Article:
Joyce wrote Ulysses between the years 1914 and 1921. The book was first published in Paris on February 2, 1922 by Sylvia Beach of Shakespeare and Company. Before being published as a whole, however, the book was serialized in the American journal The Little Review beginning in 1918. When the journal published the episode in the book called "Nausicaa," which depicts the main character masturbating, the publication was prosecuted for obscenity and the book was censored until 1933. In that year, Judge M. Woolsey declared that the book was neither pornographic nor obscene. The scandal in the U.S. was only one of many around the world, and ironically, it was Ireland, Joyce's home country, that was the last to lift the ban on Ulysses (source: Ellman, James Joyce, 3).
So what's the big deal? As T.S. Eliot's poem The Wasteland (1922) did for poetry, Ulysses changed people's ideas about what a novel is and what it can do. Joyce, more than any author before him, realized that how you write about something determines what you can write about. In other words, form is inseparable from content, and content from form. While other writers realized this and just lamented the fact, Joyce strove to master a wide variety of styles instead of becoming imprisoned by them. He wanted to give his language the power to say anything.
Ulysses is best known for its stream-of-consciousness style, where Joyce forces readers to become intimately familiar with his characters' thoughts no matter how fragmentary and disoriented they may be. But style is also extremely flexible in the novel, giving Joyce the power to alter his form to fit his content. Hence, a chapter set in a newspaper office is broken up with newspaper headlines; a chapter set in a maternity ward is written in styles ranging from Old English verse to contemporary Dublin vernacular, as if language itself were going through a gestation period and being prepared for delivery; a chapter set almost entirely in Leopold's Blooms fantasies and nightmares is written out as a play script.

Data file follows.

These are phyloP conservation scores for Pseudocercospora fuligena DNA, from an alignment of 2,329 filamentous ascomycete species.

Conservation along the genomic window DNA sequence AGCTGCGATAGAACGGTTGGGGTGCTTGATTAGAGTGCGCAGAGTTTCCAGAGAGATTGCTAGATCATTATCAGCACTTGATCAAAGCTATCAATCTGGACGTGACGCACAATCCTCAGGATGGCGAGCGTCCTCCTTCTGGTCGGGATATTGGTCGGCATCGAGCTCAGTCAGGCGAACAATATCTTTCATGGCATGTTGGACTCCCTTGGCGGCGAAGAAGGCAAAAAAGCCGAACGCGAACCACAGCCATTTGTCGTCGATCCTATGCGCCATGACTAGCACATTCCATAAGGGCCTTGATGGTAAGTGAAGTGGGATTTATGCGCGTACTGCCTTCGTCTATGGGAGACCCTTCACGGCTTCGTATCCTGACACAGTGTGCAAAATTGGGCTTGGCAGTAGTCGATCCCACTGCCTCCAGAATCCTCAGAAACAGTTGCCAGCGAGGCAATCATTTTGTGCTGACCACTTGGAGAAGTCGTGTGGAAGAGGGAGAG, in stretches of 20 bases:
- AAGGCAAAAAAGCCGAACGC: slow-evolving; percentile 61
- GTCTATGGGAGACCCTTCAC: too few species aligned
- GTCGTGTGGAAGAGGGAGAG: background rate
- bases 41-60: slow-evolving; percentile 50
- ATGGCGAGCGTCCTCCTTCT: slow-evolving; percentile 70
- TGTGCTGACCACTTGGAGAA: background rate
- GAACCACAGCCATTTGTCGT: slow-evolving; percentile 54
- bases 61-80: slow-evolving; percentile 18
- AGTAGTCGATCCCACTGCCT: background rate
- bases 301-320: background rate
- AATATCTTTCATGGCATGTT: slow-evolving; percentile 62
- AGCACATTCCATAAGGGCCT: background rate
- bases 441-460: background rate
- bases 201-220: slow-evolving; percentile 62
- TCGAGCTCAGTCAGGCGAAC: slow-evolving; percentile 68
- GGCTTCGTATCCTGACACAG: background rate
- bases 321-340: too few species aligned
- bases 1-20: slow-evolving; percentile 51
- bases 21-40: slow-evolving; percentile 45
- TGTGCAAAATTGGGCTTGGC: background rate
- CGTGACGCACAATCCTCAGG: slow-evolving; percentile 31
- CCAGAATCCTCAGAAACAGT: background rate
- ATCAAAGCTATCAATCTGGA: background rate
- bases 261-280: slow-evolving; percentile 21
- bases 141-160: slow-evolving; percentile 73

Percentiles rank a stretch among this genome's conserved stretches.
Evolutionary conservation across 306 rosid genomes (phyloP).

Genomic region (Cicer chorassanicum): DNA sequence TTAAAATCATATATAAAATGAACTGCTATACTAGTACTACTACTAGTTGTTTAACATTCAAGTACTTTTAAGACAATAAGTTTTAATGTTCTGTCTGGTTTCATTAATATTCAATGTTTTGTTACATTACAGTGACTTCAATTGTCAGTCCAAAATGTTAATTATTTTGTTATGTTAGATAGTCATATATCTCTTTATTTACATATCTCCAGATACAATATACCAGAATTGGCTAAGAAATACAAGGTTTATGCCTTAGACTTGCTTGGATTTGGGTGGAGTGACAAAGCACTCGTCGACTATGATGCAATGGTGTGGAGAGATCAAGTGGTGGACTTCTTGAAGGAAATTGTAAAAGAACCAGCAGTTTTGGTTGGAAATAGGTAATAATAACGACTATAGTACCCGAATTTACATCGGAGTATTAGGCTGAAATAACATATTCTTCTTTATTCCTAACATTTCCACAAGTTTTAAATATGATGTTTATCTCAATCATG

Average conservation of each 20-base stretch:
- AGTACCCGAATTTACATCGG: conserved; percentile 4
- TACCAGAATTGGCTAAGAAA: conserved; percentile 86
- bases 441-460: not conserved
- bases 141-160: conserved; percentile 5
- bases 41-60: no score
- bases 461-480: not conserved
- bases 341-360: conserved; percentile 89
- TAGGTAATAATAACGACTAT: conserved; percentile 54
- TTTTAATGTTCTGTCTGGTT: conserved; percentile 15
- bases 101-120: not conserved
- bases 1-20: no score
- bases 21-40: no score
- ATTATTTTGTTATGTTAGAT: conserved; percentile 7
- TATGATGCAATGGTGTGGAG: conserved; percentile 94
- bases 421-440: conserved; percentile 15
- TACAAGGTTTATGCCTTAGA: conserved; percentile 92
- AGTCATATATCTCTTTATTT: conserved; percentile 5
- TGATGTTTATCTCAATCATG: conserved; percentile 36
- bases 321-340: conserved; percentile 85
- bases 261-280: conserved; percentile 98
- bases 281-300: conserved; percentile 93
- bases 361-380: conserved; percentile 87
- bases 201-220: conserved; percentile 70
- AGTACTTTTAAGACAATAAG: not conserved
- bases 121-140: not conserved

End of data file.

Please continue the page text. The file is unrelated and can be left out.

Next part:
Famously, Ulysses is structured on Homer's Odyssey, with each of the eighteen episodes in Joyce's book corresponding to a given episode in Homer's work. Joyce makes his hero, Leopold Bloom, a sort of modern-day Ulysses (called Odysseus by Homer). He casts Bloom's wife, Molly, as Penelope, and casts the aspiring artist Stephen Dedalus (first encountered in Portrait) as Telemachus. What is Joyce doing? Here, he might be trying to modernize the ancient epic, to strive to (in the words of Ezra Pound) "Make it New."
Ulysses moves the epic journey from the realm of external adventures to the realm of the mind, and in doing so Joyce dares to make a heroic figure of an ordinary urban man of no apparent distinction. For all its difficulty and obscurity, what Ulysses can do is to reveal the ordinary as extraordinary.
Why Should I Care?